Mall rats may find a bit of extra elbowroom as the holiday shopping season fires up.
Purdue University retail expert Richard Feinberg Wednesday predicted one of the weakest holiday retail seasons in a decade but, he said, that prediction does not apply to Internet retailers.
"Internet retailers have been slowly and carefully building databases of information about their customers," the consumer sciences and retailing professor said. "This information comes into good use as e-tailers are engaging in attractive e-mail marketing to that customer base."
Feinberg, the director of the Center for Customer-Driver Research, said Christmas e-commerce likely will total $16 billion to $19 billion, about 5 percent to 6 percent of total holiday spending, up 25 percent over the 2001 holiday season. That compares with an expected 2 percent increase among traditional stores without Internet outlets. Part of the increase can be attributed to increased access to computers among consumers, up 10 percent to 15 percent.
"The real winners this season are the multi-channel retailers -- those that have both Internet and store sites," Feinberg said. "Consumers tend to do research on a Web site and then go in to purchase the item in the store."
The Commerce Department reported Internet sales totaled $11.06 billion for the third quarter, up from $10.24 billion in the second quarter.
Tuesday, comScore Networks reported online sales last week reached $1.6 billion, up 53 percent from a year ago. Spending on non-travel goods and services increased to $988 million, an increase of 36 percent. The only category that showed a drop in sales over last year was computer hardware.
"Overall, online sales continue to be strong, but the softness we're reporting in sales of computer hardware is consistent with overall expectations of the tech sector," said Michelle David Adams, comScore Networks vice president.
To boost sales, many e-tailers are offering free shipping.
The average consumer is expected to spend as much as $244 on the Internet, with the most action expected on Amazon.com, eBay, Yahoo, msn eshop and J.C. Penney, center research showed. And most e-shoppers are expected to make their purchases online from work where they have the fastest connections.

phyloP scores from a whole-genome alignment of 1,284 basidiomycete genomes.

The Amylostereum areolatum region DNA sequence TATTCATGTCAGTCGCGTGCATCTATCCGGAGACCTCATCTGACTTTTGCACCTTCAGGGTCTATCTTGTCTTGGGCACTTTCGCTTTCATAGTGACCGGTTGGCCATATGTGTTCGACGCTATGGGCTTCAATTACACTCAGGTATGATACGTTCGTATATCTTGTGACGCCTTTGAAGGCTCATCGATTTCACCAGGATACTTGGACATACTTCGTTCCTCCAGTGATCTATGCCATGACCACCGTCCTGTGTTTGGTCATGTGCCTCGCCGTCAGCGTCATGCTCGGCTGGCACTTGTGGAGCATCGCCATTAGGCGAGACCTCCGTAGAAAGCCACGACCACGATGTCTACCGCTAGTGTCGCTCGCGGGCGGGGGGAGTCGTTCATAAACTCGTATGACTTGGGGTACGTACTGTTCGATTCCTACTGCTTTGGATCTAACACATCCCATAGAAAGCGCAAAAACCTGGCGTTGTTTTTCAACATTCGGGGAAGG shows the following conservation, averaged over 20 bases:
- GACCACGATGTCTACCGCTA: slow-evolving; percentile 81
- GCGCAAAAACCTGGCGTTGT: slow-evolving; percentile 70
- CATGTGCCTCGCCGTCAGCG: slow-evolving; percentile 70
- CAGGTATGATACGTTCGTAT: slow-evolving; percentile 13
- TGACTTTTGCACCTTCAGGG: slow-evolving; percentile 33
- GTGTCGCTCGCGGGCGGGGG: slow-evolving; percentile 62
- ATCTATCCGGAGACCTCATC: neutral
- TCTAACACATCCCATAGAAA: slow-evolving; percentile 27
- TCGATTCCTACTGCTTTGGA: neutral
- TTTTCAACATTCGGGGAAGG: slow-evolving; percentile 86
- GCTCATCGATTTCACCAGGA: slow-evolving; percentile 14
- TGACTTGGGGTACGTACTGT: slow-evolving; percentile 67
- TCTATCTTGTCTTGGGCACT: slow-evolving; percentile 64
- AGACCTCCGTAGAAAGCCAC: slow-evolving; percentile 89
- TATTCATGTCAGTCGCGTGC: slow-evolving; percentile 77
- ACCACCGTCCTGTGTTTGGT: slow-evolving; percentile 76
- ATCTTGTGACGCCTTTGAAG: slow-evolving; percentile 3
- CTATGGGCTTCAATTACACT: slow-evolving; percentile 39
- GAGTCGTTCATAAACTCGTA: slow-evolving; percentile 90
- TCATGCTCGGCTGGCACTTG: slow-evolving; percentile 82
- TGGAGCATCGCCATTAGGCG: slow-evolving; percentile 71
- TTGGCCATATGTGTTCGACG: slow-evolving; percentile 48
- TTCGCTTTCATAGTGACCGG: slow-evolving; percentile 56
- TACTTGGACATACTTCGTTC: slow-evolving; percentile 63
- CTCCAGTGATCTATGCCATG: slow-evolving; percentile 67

An AOL survey indicated 64 percent of the 6,976 online shoppers surveyed said they planned to buy more online this season, expecting to spend an average $298.
Online shopping is most popular among San Franciscans, followed by residents of Nashville, Philadelphia and Sacramento, Calif., Nielsen/NetRatings reported.
The United States isn't the only place where e-commerce is growing. Australian businesses report doubling their e-sales between December 2000 and last June while in Britain, e-tailers report 70 percent of those who browse online made a purchase, according to Nielsen/NetRatings.
A marketing strategy firm predicts most consumers will be packing the aisles of discount stores such as Kmart, Wal-Mart and Target. A survey by Madison Direct Marketing of Greenwich, Conn., found 79 percent of consumers plan to do their holiday shopping at discounters.
The move toward virtual shopping prompted some stores to get the season started early. About 24 percent of Michigan retailers already have rolled out holiday promotions.
"Retailers want to get this crucial sales period off to a strong start," said Larry Meyer, chairman of the Michigan Retailers Association, especially since there are only 26 shopping days until Christmas this year.
A Conference Board survey released this week showed the families are expected to spend an average $483 on gifts this season up from $462. That's a fraction of the total estimated by American Express and Deloitte & Touche, which put the household averages at $1,564 and $1,625, respectively.
However, all three surveys agree retail sales should increase about 5 percent over last year.
"Continued discounting by retailers, both online and in the stores, is likely to prop up Christmas spending," the Conference Board said.
New Englanders are expected to be the loosest with the buck, followed those living in Kentucky, Tennessee, Alabama and Mississippi.